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Author Interview: Christopher Cheng

Today, let's get to know award winning Australian children's book author Christopher Cheng. I've asked Chris a few questions so that he can introduce himself and his work to readers of Asia in the Heart, World on the Mind.

Thank you so much for sharing, Chris!

What was it like growing up Asian Australian? How has the experience informed, influenced, and/or inspired your work as a writer for young readers?

My dad is from Hong Kong and my mother was born here of European ancestry. I have the best of both worlds being half Australian born Chinese. I got to live in Australia but travel to Hong Kong regularly as a kid, meeting relatives and having just the best fun!!!! Growing up I was in a school with kids whose parents were of a range of different heritages. There were though only a few of Chinese ancestry and I would think that it is true to say that I really didn't think that I was much different to any of the other kids - although I did have a Chinese name! Now as I travel throughout Australian country towns I am on the lookout for evidence of the Chinese immigrants - especially in the names written on the buildings in the towns. Even the cemeteries where the Chinese were buried, those were either Chinese who didn't need to have their {remains} sent back to be with their ancestors. Australia was their home now. They were amazing folk and maybe I think it would have caused just a bit of concern for their ancestors back in China!!!

What is it like being an Asian Australian writer for young readers? What are the challenges and rewards?

I LOVE being who I am - an Asian Australian writer. Being half Chinese I have a unique view of the Chinese 'story'. Many of the cultural mores I know and I think that can add that insight to the stories I write. I certainly didn't grow up knowing the festivals and all the procedures and processes although on our frequents trips to Hong Kong as a child I was fascinated by the rituals and the happenings - my grandfather's property even had a Buddhist temple on it and I remember the early morning calls and chants. I vividly remembers the wafting smells of the incense and all those offerings! The family still own the property and the residence there! As I have grown older I have become more and more fascinated by the Chinese life and the culture and the rituals - the festivals and the celebrations I adore.

One of the other really amazing things that has been welded to my brain when my first historical fiction novel came out happened in one of the schools where I was conducting an author visit / writing workshop. This school had quite a large number of Asian students. One of the boys came up to me and asked me to sign the book - which of course I love doing - and then he leant close and whispered to me ... I really love what you write - you write for boys like ME! Talk about getting instant goosebumps ... I had to take a sip of water and would I have been permitted to give him a hug it would have been done so.

Can you tell us a bit about the books you have written featuring Asian Australian characters?

I have especially loved writing my historical fiction stories of the Chinese Diaspora. I have three at the moment, New Gold Mountain, The Melting Pot and Seams of Gold.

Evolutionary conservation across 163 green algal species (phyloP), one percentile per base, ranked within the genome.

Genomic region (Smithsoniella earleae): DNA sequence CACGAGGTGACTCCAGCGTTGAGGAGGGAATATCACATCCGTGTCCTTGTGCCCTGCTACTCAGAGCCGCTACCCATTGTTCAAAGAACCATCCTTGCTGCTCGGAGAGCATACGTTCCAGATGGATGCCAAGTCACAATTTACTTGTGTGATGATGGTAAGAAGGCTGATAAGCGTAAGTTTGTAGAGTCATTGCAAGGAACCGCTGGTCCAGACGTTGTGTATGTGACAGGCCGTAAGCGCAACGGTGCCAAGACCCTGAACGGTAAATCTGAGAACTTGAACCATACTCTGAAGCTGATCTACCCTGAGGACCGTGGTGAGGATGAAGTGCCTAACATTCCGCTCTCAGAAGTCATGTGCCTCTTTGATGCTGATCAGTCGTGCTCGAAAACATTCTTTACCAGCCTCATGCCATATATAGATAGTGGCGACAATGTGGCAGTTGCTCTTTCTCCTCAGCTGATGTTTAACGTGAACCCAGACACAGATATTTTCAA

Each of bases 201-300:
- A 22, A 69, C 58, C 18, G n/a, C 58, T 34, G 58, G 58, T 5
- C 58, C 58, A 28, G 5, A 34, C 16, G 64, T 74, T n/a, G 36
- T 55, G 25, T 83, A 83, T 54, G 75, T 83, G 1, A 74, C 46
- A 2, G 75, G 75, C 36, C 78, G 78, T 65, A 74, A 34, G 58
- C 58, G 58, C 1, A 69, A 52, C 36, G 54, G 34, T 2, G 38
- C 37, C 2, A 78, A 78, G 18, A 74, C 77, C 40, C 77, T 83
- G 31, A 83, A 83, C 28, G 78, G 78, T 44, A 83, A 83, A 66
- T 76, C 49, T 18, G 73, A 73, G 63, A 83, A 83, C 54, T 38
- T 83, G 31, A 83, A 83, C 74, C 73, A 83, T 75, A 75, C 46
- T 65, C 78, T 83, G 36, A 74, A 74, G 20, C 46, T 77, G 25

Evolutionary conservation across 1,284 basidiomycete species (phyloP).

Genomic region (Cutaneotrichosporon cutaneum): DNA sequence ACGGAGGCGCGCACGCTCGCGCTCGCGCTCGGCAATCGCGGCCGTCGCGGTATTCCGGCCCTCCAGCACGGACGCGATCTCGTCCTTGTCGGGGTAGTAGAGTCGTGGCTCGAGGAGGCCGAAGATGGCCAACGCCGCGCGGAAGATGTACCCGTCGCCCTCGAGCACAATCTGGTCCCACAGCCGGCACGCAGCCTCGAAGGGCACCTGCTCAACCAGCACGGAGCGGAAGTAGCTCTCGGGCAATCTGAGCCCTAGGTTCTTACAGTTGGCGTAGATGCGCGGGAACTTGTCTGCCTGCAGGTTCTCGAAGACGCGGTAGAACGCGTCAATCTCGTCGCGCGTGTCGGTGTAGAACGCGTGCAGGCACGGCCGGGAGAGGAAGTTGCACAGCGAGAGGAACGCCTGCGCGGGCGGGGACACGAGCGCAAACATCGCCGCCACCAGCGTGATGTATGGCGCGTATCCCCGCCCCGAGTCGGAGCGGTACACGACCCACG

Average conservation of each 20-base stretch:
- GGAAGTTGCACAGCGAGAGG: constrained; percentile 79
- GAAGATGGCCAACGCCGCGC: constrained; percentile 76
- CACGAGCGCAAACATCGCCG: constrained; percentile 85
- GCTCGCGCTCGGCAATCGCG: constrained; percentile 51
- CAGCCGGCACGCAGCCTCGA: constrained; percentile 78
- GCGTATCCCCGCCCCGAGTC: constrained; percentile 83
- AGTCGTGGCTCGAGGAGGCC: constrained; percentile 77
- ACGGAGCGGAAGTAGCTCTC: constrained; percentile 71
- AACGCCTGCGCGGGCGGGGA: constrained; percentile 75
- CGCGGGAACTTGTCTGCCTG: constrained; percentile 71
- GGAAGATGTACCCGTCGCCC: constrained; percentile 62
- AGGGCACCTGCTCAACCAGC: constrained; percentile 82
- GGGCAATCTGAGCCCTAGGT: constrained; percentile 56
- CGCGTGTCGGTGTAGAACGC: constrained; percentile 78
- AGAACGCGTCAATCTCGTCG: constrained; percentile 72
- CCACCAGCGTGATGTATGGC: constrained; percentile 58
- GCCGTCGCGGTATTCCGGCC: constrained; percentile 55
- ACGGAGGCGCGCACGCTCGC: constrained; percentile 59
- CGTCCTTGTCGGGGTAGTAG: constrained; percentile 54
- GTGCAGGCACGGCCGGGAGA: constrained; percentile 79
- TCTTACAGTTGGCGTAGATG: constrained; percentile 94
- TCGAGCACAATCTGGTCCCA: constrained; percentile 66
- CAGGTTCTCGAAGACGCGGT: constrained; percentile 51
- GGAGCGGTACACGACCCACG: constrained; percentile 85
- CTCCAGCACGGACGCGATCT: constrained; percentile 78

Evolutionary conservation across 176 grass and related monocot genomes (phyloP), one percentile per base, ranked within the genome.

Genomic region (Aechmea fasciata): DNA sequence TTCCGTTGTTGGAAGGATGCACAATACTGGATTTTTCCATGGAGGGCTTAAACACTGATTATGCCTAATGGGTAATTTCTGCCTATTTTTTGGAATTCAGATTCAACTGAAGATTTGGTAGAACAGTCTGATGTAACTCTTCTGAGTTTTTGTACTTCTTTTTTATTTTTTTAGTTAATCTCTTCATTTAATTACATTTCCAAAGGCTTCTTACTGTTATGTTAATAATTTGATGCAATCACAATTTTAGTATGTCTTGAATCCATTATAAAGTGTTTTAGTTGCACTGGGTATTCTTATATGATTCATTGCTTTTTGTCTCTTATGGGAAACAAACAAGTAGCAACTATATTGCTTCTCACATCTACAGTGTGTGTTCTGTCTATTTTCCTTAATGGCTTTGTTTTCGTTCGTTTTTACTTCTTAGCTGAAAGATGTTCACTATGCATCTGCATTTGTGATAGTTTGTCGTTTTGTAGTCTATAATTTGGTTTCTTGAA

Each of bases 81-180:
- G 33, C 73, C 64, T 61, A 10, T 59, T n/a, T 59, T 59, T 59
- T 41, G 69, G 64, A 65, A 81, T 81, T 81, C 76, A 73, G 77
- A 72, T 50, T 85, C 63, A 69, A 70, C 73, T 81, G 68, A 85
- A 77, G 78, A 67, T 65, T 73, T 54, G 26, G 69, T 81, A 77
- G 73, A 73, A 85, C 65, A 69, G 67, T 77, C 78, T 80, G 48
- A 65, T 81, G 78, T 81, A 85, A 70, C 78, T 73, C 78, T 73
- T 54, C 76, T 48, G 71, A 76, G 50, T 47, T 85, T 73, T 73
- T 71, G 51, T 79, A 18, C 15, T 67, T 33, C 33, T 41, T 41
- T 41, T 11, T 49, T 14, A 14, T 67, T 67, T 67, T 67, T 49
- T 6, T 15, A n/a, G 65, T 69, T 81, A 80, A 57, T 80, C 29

The first two titles are based on incidents that actually did happen here in the 19th and early 20th centuries. They are very true to the facts - written in diary form. The characters of course are made up but I even used the names of Chinese immigrants here in Australia - I found those names on the documents in our oldest library. The third is more an amalgamation of bits and pieces I gathered.

What a wonderful story of these Chinese immigrants. So much of Australia, and a few years earlier the United states of America, was built on the back of the Chinese worker. The Chinese here were brilliant traders and extremely clever at extracting the gold. They were ingenious.

When I am writing I spend HUGE amounts of time (read lots, read weeks and weeks, read weeks and months) researching the facts behind the story. This has two benefits ...


I get to gather more and more factual material, I love to find out the weather conditions at the time. I read copies of the local papers that were printed, I love delving into the government archives (and no it is not to inhale the musty smell of all those old papers and documents!). I get fascinated about the real life characters that I uncover - what they were doing, how they lived and more.

and TWO

When I FINALLY get down to writing the story it is mostly formulated already. I simply have to write down the words. Through all that research my fictional characters are forming. The story just flows from my head and out through the keyboard ... I will though have already been gathering notes and scribbling those in my Made-In-China red spined book we get nice and cheap from the newsagent here! And the plan for the story will have already been scribbled, mind map style, onto my wardrobe wall, so the actual story writing just falls out - mostly. Of course then there is the editing part which I HATE! But thankfully I have great editors.

PS ... I have the BEST job in the world!!!!!

Thank you again, Chris! =D


  1. Thanks for introducing me to Christopher Chang and his stories.

    The other day, a co-worker and I were discussing the need for a Aussie book connection.

  2. Doret, it looks like the Australian children's and YA publishing industry is doing really well. I can't wait to get my hands on some of those books!


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